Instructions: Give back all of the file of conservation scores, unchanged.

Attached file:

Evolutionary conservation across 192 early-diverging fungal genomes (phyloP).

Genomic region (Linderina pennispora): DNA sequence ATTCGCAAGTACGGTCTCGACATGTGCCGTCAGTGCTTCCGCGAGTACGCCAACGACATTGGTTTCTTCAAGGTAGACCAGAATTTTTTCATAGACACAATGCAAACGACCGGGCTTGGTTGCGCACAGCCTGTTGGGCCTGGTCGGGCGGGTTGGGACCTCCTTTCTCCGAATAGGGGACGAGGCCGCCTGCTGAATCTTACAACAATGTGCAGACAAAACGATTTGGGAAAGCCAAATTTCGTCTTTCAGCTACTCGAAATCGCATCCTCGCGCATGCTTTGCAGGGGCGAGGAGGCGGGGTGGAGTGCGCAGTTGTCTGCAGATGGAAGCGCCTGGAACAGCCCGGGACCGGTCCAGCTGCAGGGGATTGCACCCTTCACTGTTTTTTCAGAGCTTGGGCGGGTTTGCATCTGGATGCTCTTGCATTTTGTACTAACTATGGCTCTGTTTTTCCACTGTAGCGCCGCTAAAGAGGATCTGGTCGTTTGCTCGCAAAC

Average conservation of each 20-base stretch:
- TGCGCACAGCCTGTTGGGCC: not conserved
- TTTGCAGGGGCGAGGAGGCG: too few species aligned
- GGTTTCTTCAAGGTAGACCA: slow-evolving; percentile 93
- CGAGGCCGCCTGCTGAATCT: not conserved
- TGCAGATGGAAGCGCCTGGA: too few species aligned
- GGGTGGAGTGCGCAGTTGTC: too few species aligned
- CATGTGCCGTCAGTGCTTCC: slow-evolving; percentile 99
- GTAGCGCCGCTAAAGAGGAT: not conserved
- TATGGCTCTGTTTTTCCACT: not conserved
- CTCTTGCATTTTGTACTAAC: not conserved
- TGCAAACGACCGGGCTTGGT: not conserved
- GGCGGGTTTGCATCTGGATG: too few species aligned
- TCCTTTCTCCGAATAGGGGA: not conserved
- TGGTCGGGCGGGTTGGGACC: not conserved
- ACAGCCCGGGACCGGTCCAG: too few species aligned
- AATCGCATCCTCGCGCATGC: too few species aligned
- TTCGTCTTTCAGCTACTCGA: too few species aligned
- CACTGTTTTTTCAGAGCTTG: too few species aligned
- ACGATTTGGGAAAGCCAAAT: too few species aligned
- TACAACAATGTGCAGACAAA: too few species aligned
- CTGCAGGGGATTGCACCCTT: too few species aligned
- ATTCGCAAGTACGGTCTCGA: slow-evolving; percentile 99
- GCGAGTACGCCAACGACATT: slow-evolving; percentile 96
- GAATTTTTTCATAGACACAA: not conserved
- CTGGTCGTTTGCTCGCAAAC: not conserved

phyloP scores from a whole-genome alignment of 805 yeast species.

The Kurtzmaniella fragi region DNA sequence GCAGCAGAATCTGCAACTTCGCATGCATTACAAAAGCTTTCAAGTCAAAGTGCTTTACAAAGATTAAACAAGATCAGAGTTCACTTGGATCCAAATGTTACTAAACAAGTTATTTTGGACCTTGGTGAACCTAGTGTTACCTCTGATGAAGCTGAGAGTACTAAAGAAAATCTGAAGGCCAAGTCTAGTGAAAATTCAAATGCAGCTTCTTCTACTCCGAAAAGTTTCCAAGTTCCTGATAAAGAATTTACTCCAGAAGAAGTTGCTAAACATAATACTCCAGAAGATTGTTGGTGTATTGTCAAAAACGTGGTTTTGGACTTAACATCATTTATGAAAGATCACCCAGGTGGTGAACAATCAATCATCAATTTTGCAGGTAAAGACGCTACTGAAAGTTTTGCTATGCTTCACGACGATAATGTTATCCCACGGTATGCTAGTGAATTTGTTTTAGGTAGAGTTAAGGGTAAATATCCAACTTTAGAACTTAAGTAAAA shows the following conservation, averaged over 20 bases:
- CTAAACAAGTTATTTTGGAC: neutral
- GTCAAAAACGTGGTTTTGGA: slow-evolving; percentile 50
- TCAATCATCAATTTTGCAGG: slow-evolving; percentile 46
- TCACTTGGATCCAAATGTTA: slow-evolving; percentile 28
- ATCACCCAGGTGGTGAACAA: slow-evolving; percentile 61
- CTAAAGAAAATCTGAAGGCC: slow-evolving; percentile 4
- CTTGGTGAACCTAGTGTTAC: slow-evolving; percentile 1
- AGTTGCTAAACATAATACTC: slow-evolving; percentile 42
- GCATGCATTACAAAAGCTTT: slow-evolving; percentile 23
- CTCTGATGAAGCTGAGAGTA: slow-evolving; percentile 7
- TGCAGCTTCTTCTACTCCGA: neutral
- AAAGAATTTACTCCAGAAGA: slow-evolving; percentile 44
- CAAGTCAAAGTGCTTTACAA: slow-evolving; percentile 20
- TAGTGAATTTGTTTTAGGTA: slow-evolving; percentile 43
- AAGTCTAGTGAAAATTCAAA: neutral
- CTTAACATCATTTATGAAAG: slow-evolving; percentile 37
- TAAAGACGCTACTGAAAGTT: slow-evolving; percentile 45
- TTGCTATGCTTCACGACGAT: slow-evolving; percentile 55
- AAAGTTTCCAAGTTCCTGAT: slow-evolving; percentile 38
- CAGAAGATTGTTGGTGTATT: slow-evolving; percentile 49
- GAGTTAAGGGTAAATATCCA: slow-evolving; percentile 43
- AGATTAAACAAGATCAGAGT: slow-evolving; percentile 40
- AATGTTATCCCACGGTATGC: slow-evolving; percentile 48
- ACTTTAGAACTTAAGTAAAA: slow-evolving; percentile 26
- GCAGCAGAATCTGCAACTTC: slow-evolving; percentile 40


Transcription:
Evolutionary conservation across 192 early-diverging fungal genomes (phyloP).

Genomic region (Linderina pennispora): DNA sequence ATTCGCAAGTACGGTCTCGACATGTGCCGTCAGTGCTTCCGCGAGTACGCCAACGACATTGGTTTCTTCAAGGTAGACCAGAATTTTTTCATAGACACAATGCAAACGACCGGGCTTGGTTGCGCACAGCCTGTTGGGCCTGGTCGGGCGGGTTGGGACCTCCTTTCTCCGAATAGGGGACGAGGCCGCCTGCTGAATCTTACAACAATGTGCAGACAAAACGATTTGGGAAAGCCAAATTTCGTCTTTCAGCTACTCGAAATCGCATCCTCGCGCATGCTTTGCAGGGGCGAGGAGGCGGGGTGGAGTGCGCAGTTGTCTGCAGATGGAAGCGCCTGGAACAGCCCGGGACCGGTCCAGCTGCAGGGGATTGCACCCTTCACTGTTTTTTCAGAGCTTGGGCGGGTTTGCATCTGGATGCTCTTGCATTTTGTACTAACTATGGCTCTGTTTTTCCACTGTAGCGCCGCTAAAGAGGATCTGGTCGTTTGCTCGCAAAC

Average conservation of each 20-base stretch:
- TGCGCACAGCCTGTTGGGCC: not conserved
- TTTGCAGGGGCGAGGAGGCG: too few species aligned
- GGTTTCTTCAAGGTAGACCA: slow-evolving; percentile 93
- CGAGGCCGCCTGCTGAATCT: not conserved
- TGCAGATGGAAGCGCCTGGA: too few species aligned
- GGGTGGAGTGCGCAGTTGTC: too few species aligned
- CATGTGCCGTCAGTGCTTCC: slow-evolving; percentile 99
- GTAGCGCCGCTAAAGAGGAT: not conserved
- TATGGCTCTGTTTTTCCACT: not conserved
- CTCTTGCATTTTGTACTAAC: not conserved
- TGCAAACGACCGGGCTTGGT: not conserved
- GGCGGGTTTGCATCTGGATG: too few species aligned
- TCCTTTCTCCGAATAGGGGA: not conserved
- TGGTCGGGCGGGTTGGGACC: not conserved
- ACAGCCCGGGACCGGTCCAG: too few species aligned
- AATCGCATCCTCGCGCATGC: too few species aligned
- TTCGTCTTTCAGCTACTCGA: too few species aligned
- CACTGTTTTTTCAGAGCTTG: too few species aligned
- ACGATTTGGGAAAGCCAAAT: too few species aligned
- TACAACAATGTGCAGACAAA: too few species aligned
- CTGCAGGGGATTGCACCCTT: too few species aligned
- ATTCGCAAGTACGGTCTCGA: slow-evolving; percentile 99
- GCGAGTACGCCAACGACATT: slow-evolving; percentile 96
- GAATTTTTTCATAGACACAA: not conserved
- CTGGTCGTTTGCTCGCAAAC: not conserved

phyloP scores from a whole-genome alignment of 805 yeast species.

The Kurtzmaniella fragi region DNA sequence GCAGCAGAATCTGCAACTTCGCATGCATTACAAAAGCTTTCAAGTCAAAGTGCTTTACAAAGATTAAACAAGATCAGAGTTCACTTGGATCCAAATGTTACTAAACAAGTTATTTTGGACCTTGGTGAACCTAGTGTTACCTCTGATGAAGCTGAGAGTACTAAAGAAAATCTGAAGGCCAAGTCTAGTGAAAATTCAAATGCAGCTTCTTCTACTCCGAAAAGTTTCCAAGTTCCTGATAAAGAATTTACTCCAGAAGAAGTTGCTAAACATAATACTCCAGAAGATTGTTGGTGTATTGTCAAAAACGTGGTTTTGGACTTAACATCATTTATGAAAGATCACCCAGGTGGTGAACAATCAATCATCAATTTTGCAGGTAAAGACGCTACTGAAAGTTTTGCTATGCTTCACGACGATAATGTTATCCCACGGTATGCTAGTGAATTTGTTTTAGGTAGAGTTAAGGGTAAATATCCAACTTTAGAACTTAAGTAAAA shows the following conservation, averaged over 20 bases:
- CTAAACAAGTTATTTTGGAC: neutral
- GTCAAAAACGTGGTTTTGGA: slow-evolving; percentile 50
- TCAATCATCAATTTTGCAGG: slow-evolving; percentile 46
- TCACTTGGATCCAAATGTTA: slow-evolving; percentile 28
- ATCACCCAGGTGGTGAACAA: slow-evolving; percentile 61
- CTAAAGAAAATCTGAAGGCC: slow-evolving; percentile 4
- CTTGGTGAACCTAGTGTTAC: slow-evolving; percentile 1
- AGTTGCTAAACATAATACTC: slow-evolving; percentile 42
- GCATGCATTACAAAAGCTTT: slow-evolving; percentile 23
- CTCTGATGAAGCTGAGAGTA: slow-evolving; percentile 7
- TGCAGCTTCTTCTACTCCGA: neutral
- AAAGAATTTACTCCAGAAGA: slow-evolving; percentile 44
- CAAGTCAAAGTGCTTTACAA: slow-evolving; percentile 20
- TAGTGAATTTGTTTTAGGTA: slow-evolving; percentile 43
- AAGTCTAGTGAAAATTCAAA: neutral
- CTTAACATCATTTATGAAAG: slow-evolving; percentile 37
- TAAAGACGCTACTGAAAGTT: slow-evolving; percentile 45
- TTGCTATGCTTCACGACGAT: slow-evolving; percentile 55
- AAAGTTTCCAAGTTCCTGAT: slow-evolving; percentile 38
- CAGAAGATTGTTGGTGTATT: slow-evolving; percentile 49
- GAGTTAAGGGTAAATATCCA: slow-evolving; percentile 43
- AGATTAAACAAGATCAGAGT: slow-evolving; percentile 40
- AATGTTATCCCACGGTATGC: slow-evolving; percentile 48
- ACTTTAGAACTTAAGTAAAA: slow-evolving; percentile 26
- GCAGCAGAATCTGCAACTTC: slow-evolving; percentile 40